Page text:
All About the Tour de France
The Tour de France starts at the end of this week. As an avid cyclist, I love to watch it and find it offers great opportunities for science, health and physical education classes. Here are some of my essential resources for teaching and learning about the Tour de France.
The science of bikes and cycling
There is a lot of physics involved in casual cycling and racing. Here is a selection of videos that explain the physics of cycling.
The first time you ride in a pack of experienced riders, you will feel the power of traction. In addition to their incredible physical condition and their handling of the bike, the design helps the Tour de France cyclists to move quickly. The following video explains how copywriting works.
Minute Physics offers two videos on bike physics. In How do bicycles stand upright? we learn how bikes stay upright, how design and weight influence balance, and why bikes are difficult to balance in reverse. The counter-intuitive physics of rotating a bicycle explains how we rotate bikes.
The diet of a Tour de France rider
I’ve done long days on my bike over the years including a two-century ride and at the end of it always felt like I could eat anything in sight. It is because I have burned thousands of calories. But even then, I didn’t burn the 6,000-8,000+ calories that a typical Tour de France rider burns each day of the race.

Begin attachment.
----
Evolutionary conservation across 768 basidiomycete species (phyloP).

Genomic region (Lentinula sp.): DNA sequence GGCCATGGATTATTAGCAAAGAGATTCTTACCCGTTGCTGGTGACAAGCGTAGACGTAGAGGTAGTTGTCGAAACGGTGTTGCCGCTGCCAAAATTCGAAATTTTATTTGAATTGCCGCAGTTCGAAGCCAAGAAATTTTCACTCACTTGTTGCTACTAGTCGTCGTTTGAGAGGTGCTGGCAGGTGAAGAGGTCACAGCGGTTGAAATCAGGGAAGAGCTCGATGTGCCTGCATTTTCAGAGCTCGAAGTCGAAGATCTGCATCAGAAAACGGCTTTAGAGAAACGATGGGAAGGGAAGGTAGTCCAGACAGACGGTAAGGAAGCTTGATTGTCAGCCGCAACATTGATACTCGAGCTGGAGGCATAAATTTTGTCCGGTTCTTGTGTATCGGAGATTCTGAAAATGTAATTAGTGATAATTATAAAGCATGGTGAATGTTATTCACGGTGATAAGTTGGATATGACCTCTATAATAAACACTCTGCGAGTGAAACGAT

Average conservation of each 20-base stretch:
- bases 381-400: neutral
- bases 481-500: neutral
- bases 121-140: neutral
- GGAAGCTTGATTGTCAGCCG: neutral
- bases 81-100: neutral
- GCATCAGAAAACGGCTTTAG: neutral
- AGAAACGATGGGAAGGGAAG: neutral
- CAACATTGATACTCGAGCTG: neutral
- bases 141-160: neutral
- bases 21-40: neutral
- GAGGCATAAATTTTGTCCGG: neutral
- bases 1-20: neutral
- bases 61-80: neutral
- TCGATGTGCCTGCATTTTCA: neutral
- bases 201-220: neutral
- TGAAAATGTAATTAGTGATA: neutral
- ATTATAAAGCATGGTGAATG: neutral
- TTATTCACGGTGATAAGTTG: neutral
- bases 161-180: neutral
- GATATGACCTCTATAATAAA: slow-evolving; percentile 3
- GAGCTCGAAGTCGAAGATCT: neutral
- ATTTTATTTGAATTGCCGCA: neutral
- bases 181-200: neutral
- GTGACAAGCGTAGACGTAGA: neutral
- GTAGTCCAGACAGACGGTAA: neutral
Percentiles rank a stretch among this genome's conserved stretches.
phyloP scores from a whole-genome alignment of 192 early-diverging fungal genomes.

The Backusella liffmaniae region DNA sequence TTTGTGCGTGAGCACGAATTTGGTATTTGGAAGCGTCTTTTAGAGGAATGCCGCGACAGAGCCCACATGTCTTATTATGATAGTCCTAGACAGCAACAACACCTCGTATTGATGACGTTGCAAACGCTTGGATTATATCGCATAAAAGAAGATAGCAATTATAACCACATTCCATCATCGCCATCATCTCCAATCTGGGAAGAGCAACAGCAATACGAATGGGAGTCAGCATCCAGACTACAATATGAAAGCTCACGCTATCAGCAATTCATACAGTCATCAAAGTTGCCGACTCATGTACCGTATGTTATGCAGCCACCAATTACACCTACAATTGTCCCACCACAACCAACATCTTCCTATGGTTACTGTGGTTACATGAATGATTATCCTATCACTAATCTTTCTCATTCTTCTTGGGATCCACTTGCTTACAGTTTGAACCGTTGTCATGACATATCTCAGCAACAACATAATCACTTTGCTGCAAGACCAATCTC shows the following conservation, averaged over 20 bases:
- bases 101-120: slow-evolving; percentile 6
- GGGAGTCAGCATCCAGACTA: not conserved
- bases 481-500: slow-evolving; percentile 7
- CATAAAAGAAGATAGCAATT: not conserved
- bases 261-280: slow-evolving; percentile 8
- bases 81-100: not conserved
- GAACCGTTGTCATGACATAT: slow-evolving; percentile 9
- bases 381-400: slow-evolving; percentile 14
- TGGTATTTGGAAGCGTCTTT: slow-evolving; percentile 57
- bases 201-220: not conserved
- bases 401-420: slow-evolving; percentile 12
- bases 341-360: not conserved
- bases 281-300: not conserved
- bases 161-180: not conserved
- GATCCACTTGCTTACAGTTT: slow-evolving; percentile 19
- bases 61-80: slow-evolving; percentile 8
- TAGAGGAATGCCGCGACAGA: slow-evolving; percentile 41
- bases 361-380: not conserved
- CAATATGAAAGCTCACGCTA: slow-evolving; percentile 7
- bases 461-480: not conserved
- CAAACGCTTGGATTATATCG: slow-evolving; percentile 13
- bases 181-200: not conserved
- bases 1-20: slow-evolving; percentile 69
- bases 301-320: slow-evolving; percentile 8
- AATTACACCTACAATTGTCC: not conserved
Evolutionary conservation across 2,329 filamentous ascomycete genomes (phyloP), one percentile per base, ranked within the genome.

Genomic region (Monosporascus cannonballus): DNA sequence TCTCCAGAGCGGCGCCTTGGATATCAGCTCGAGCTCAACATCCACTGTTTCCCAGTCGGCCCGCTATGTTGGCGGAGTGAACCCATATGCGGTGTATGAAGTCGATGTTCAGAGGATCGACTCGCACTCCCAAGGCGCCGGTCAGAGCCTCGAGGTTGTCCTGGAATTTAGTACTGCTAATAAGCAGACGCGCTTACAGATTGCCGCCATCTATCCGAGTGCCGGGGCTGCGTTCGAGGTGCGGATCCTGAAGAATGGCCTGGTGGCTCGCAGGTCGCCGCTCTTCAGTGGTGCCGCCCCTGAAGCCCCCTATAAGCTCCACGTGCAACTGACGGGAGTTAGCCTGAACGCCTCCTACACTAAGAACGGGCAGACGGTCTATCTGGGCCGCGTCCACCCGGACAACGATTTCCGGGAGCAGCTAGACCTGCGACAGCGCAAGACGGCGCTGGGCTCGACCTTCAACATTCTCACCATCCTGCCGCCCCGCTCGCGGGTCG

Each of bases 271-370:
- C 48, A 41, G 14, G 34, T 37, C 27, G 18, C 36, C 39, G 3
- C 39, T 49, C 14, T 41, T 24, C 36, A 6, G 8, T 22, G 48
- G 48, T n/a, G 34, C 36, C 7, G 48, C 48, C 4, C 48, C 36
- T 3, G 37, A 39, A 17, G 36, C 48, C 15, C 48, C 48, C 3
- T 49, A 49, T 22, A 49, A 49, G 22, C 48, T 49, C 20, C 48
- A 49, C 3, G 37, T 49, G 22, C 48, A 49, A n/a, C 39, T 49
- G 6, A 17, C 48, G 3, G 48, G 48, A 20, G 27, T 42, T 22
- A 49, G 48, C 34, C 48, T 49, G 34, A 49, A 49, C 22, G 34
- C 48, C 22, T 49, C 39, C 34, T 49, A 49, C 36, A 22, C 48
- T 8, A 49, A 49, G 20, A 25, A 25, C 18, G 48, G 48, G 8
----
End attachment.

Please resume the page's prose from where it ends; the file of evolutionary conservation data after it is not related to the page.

What does it look like and what does it feel like to eat like a professional cyclist? That’s what Joshua Robinson of The Wall Street Journal decided to find out in his 6,000 calorie challenge. Watch the video below to see how he did it. Watch out for the pro rider at the 2:40 mark in the video for some energy gel commentary, as it surprises you and makes you rethink whether or not the average weekend warrior needs the expensive “energy” stuff. sporty “for just one hour of training.
If you’d like to dig a little deeper into the science of cycling nutrition, check out this video featuring the nutritionist from EF Education First’s professional cycling team.
How much do professional cyclists earn?